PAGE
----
First up on my summer reading is Black Gate submissions. That’s first up on my reading list all the time, any more. I’ve been sending out responses and have about forty more to read in THIS batch before I move on to the last 75 submissions. I also need to finish up my contributions to the gaming and review sections of issue 11. John’s got the issue all lined up, with just a few holes to plug in, article and review wise, from the stockpile I’ve accumulated from our talented contributors. You can see a preview of issue 11’s cover at the Black Gate web site.
I’ve taken a little time for reading for fun; more than I’ve been able to take for three or four years, really, as there wasn’t much time for fun reading while working on the master’s degree. I tore through a book Eric Knight sent me, Fatherland. I sure wish I could figure out how Harris made all that description and world building so interesting, but I’m still scratching my head. Maybe it was in the creation of the alternate world as a character, but that’s too simple an answer.
Me reading an entire novel, and a thick one, like Fatherland, is a rare occurrence at this point in my life. What with the recent madness of the degree and the move and remodel, before that reading subs for Flashing Swords and now for Black Gate, and having children, well, anything but short stories feels like an impossible barrier rather than something to look forward to.
Speaking of looking forward to reading, though — I had the rare honor of reading something many have desired to see but few have ever held in their hands. Shortly before their death, L. Sprague de Camp and his wife Catherine related that they had finished the manuscript together reading on the floor of de Camp’s study because they couldn’t put it down. De Camp called it one of the best Conan pastiches he’d ever read, but Catherine de Camp just came right out and said that it was THE best Conan pastiche she’d ever read. No small wonder, since its writer had drafted Conan and the Emerald Lotus, which remains near the top, if not at the very apex, of most people’s Howard pastiche list. John C. Hocking really captured the character of Conan — the complexity, the atmosphere, and the style. The de Camps liked Emerald so well they pulled it out of the slush and published it, and the second, Conan and the Living Plague so well that they were going to try to take it to hardback. Hocking thought he’d be drafting many a Conan tale in years to come.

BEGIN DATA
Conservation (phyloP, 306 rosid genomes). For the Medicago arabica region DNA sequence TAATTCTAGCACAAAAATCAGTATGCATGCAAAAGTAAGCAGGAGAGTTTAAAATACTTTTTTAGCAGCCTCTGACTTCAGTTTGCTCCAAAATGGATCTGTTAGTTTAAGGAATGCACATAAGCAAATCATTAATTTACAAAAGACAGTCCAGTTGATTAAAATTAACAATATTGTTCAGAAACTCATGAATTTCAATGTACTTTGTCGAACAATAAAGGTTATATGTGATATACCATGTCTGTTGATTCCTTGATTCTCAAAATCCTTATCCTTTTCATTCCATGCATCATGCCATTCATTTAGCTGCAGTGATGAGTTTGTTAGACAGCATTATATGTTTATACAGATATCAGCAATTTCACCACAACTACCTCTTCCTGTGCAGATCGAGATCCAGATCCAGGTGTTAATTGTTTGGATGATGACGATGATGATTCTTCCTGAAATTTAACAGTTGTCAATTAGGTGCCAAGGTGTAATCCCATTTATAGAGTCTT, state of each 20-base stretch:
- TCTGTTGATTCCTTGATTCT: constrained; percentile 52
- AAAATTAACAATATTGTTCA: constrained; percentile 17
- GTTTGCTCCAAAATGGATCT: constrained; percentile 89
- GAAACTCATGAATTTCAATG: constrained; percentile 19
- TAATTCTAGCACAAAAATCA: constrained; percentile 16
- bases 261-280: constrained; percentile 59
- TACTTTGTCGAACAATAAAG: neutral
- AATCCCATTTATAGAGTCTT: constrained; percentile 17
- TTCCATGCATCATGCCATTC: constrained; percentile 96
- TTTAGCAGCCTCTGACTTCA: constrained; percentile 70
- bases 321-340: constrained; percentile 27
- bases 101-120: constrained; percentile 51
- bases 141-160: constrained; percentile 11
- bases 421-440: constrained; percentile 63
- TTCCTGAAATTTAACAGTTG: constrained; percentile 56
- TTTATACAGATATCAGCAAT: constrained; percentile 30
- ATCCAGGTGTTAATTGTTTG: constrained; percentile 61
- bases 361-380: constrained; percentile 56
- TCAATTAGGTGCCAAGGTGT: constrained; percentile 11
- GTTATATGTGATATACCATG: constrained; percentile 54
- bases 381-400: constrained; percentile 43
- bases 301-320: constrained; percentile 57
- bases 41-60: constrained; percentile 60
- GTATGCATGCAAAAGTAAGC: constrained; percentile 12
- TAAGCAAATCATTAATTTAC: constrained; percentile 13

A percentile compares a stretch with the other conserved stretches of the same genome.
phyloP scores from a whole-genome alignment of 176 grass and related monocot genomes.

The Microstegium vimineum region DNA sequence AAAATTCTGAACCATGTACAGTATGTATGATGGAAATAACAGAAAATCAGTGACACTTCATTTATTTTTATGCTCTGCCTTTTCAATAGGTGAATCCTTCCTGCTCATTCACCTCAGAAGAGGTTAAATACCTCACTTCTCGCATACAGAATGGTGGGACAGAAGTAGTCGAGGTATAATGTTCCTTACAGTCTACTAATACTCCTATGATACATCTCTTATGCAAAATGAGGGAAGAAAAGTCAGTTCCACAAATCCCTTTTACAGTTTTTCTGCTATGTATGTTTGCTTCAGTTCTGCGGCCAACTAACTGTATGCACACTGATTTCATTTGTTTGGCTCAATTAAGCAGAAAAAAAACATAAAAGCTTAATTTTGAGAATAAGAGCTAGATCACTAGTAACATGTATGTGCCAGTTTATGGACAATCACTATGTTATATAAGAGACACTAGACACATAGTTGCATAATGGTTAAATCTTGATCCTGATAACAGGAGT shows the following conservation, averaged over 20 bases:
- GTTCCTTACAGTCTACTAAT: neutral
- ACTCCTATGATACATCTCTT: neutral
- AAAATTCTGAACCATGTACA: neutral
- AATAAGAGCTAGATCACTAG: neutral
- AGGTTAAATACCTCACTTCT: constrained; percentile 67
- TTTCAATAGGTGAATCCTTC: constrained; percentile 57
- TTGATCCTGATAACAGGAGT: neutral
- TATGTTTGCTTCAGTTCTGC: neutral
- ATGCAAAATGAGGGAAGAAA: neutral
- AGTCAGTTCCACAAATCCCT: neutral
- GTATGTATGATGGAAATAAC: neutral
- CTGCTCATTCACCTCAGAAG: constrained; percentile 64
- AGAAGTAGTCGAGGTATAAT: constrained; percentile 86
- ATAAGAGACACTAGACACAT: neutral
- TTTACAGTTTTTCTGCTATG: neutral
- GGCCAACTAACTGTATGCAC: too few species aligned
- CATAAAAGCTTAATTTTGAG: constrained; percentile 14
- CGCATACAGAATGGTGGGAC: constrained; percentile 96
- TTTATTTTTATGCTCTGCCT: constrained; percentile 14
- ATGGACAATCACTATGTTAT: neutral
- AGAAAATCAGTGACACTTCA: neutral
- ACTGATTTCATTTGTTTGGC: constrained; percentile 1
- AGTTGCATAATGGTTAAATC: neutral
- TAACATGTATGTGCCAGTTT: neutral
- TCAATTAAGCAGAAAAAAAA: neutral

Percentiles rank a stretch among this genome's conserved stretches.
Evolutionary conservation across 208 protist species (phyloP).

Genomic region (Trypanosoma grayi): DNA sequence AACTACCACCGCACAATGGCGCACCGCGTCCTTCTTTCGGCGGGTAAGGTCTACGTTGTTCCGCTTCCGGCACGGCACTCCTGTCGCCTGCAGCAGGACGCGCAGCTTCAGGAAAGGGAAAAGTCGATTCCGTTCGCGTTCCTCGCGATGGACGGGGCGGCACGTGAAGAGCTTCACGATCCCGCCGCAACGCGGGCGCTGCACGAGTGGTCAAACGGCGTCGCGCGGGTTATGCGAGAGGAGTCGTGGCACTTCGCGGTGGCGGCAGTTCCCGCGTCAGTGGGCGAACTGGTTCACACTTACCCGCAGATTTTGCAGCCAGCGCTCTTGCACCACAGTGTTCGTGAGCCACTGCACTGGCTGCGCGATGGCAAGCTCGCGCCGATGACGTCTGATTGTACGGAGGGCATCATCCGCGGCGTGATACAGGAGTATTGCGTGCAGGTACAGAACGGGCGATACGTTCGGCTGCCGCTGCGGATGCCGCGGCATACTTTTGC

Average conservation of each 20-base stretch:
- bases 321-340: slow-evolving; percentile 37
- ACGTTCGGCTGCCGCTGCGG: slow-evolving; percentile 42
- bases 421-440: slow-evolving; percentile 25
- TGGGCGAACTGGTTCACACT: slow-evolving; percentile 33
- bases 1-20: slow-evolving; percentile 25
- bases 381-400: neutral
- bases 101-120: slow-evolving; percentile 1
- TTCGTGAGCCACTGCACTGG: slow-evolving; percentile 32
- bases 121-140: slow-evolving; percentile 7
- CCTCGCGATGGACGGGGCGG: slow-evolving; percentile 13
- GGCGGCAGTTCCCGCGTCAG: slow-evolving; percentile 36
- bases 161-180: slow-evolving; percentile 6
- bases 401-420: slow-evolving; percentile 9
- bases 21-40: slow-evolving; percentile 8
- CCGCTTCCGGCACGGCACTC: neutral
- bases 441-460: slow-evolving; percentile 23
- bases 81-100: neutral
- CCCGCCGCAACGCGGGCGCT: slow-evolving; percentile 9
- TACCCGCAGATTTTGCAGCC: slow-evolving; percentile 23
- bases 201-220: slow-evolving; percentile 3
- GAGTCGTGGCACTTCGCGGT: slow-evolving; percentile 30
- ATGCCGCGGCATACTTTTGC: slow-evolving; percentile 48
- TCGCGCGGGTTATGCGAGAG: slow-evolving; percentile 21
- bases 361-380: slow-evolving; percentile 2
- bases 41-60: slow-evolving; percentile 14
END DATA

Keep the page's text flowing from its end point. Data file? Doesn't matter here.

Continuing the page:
But it was not to be. The de Camp’s were older, and the market was changing, and the Conan property changed hands. Hocking’s book got lost in the shuffle despite being championed, and later companies opted to publish Turtledove’s Conan (which was pretty much thoroughly blasted by Conan fans). No other Conan novels have followed, despite continued interest from Conan fans in this “lost” Conan novel. They know Hocking wrote Plague, and still bring it up from time to time on forums even today, almost a decade later. Hocking himself shrugs his shoulders about it and doesn’t seem to bear anyone ill will for what happened, but then he’s a gentlemanly fellow.
So what’s Conan and the Living Plague like?
It was glorious. Anyone who loves an out-and-out sword-and-sorcery romp would thrill to this ride. Hocking pretty much nailed Conan, who’s far more complex a character than most people realize, and came amazingly close to Robert E. Howard’s style, not to mention ably capturing the whole Weird Tales atmosphere. Here’s the one guy today who should have been tapped to write Conan pastiche, if there’s going to be any pastiche. It’s a great piece of work, and it will probably never, ever, see print. A somber thought.
In happier news, I’ve been getting some reading for fun in another way, and that’s by reading to my children. In the last few weeks they’ve heard Robert E. Howard’s “Garden of Fear,” and Leigh Brackett’s The Sword of Rhiannon (a.k.a Sea Kings of Mars) as well as Enchantress of Venus. My little girl’s a little too young to enjoy them yet, but my boy is loving them. He’ll occasionally stop and say “wow, that was a great sentence.” I remembered that I loved The Sword of Rhiannon and Enchantress of Venus, and I still did, even after a span of years away from them. I did get pretty tired of all the typographical errors in the Millenium Press collection of Brackett’s work, however, and am going to have to track down The Sword of Rhiannon in paperback once more just so I can read a cleaner version.
Thankfully Robert E. Howard’s work’s finally easier to find, although I fear that not all of it will be collected, and I darned well wish that it was available in a hardback set. Brackett too is getting some long overdue packaging, courtesy of Haffner Press. Ah, if only all book companies put the love into their products that Haffner Press does. I don’t know that I’ve ever found any kind of typo on Steve Haffner’s publications. The bindings are excellent and so are the covers. At the Windy City Pulp and Paperback con Haffner told me that the second of three Brackett volumes would be ready by some time mid-year, pending only an introduction from Ray Bradbury. Brackett fan that I am, I’m more excited about seeing this second book and reading some potentially unread Brackett (unread by me, I mean) than I am about the new Harry Potter book. As her husband, the late, great, Ed Hamilton said, “this gal can write.” Boy could she.